Running waters need to be envisioned as the arteries of the landscape that connect the dry land with the source of life in the oceans. It is not only that they create the foundation of life, but also stand out for their high diversity and constant change.
- Running water ecosystems belong to the most severely human-impacted habitats on Earth
- Of more than 3,500 species currently threatened worldwide, one-quarter are fish and amphibians.
- In freshwaters, the projected decline in species diversity is about five times greater than that of terrestrial ecosystems. This rate is similar to the historical great extinctions.
- It has been suggested that some 30-35% of all freshwater fish species are already extinct or in serious decline worldwide (Stiassny 1999). Ninety-three percent of these occurred during the last 50 years, indicating extinction of freshwater fish as a serious and accelerating global trend.
- Environmentally insensitive hydropower generation is devastating to the flora and fauna of rivers and streams.
- In urban areas rivers are frequently over-engineered and devastated beyond recognition (e.g. Los Angeles River, Onondaga Creek in Syracuse, NY). Paved river beds, undersized bridges, culverts, storm water facilities, insufficient road drainage and unregulated development in the flood plain are the consequences of inadequate planning that causes billions of dollars in damage annually.
- Lack of standards for river management is also a reason that restoration efforts are ineffective. Of one billion dollars spent annually on river restoration, more than half is unaccounted for and leads to ecological failure.
- Polluted sediments, high mercury levels, caffeine, antibiotics and endocrine disruptors are substances present in rivers that pose serious risks to human health.
- In Northeastern United States thousands of dam relics turn rivers into disconnected warm ponds leading to the extinction of species in rivers and oceans. Dam presence and dam failure is a source of eminent danger to people and causes high and perpetual maintenance efforts.
- The Western and Southern United States, which experienced an era of unlimited growth, face serious water shortages for the expanding populations (especially in desert cities such as Tucson and Las Vegas), which increases the pressure on already dramatically stressed resources.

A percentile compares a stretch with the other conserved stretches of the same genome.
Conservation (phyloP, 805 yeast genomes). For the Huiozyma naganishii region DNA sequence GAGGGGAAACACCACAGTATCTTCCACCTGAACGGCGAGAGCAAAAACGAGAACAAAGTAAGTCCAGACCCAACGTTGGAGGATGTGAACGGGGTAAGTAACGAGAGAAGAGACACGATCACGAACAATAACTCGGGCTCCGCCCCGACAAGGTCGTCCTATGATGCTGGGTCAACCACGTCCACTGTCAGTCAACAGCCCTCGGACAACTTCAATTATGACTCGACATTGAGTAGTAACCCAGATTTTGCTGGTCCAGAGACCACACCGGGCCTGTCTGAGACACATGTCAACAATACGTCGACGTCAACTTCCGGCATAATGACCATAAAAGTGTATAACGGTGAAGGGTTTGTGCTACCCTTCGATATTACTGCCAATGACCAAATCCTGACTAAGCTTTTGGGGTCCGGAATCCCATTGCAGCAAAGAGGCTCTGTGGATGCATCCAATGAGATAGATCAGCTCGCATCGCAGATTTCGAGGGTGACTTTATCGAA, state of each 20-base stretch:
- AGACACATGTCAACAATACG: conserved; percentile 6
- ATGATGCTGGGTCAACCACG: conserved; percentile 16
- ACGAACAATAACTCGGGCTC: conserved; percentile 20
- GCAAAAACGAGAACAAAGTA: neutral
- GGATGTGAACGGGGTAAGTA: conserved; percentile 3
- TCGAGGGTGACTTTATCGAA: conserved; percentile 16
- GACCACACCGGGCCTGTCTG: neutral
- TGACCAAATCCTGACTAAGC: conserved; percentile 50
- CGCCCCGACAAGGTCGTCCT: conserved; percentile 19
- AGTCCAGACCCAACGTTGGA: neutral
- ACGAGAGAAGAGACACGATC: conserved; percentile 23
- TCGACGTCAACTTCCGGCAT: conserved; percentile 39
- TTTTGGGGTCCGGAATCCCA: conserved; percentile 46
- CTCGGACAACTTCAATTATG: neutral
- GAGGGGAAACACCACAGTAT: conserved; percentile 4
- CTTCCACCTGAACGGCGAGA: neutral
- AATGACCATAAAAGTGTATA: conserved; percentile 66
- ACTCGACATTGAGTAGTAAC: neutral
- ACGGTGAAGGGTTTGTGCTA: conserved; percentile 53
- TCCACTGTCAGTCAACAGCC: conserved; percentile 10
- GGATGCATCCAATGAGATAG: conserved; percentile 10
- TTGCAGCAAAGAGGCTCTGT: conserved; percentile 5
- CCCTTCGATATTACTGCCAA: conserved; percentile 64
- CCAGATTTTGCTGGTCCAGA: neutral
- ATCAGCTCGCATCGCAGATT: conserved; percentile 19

- In places like Georgia, rather than increasing the efficiency of consumption the response to dramatic water shortage is to construct many new headwater reservoirs at high environmental cost in addition to already existing monumental impoundments.
- It is expected that global change will further increase damage to aquatic biology by higher summer air temperatures, a longer summer season, and lower minimum flows together with more frequent and severe floods. One such extreme event was demonstrated in 2005 by an unprecedented drying of vast, perennially flooded areas of the Amazon River that created massive fish kills and undercut the livelihood of many people.
- Besides the loss of the natural heritage of fish and mussel fauna, or recreational opportunities, we may face the loss of ecological services such as access to clean water, livelihoods, and personal safety.
Despite these dramatic circumstances, the majority of the public, as well as the world decision makers, seem to be unaware of the problems and severe consequences this may have for life on the planet. Our society finds a great comfort believing that what has been accomplished with the introduction of the Clean Water Act (i.e. less polluted waters) secured a sustainable future for our rivers and streams, as well as water supplies. This traditional, very narrow view of aquatic ecology does not capture the core issues such as lack of water, channel alteration, dams or invasive species, which may be as destructive as water pollution.
A myriad of processes (hydrological, hydraulic, geomorphic, sediment transport, thermal, biological and chemical) provide a framework within which ecological and biological functions support life. Establishing a direct link between biological and environmental change turns out to be a particularly difficult engineering task, because it requires not only integration of sciences, but also complex mathematical models capable of describing these functional relationships. Considering the urgency of the problem, as well as the high complexity and variety of research topics related to running water ecosystems, scientists studying them are disproportionately few in numbers and scattered around the world. Moreover, many of these scientists (fluvial geomorphologists, habitat modelers, river ecologists and water quality scientists) are highly specialized and work through different disciplines on aspects of the same ecosystem: rivers. This specialization holds true for professionals: we have water quality specialists, water resources specialists, fish biologists, limnologists, hydraulic engineers and similar. The same is reflected in our laws, which very commonly regulate either flows or water quality as separate entities.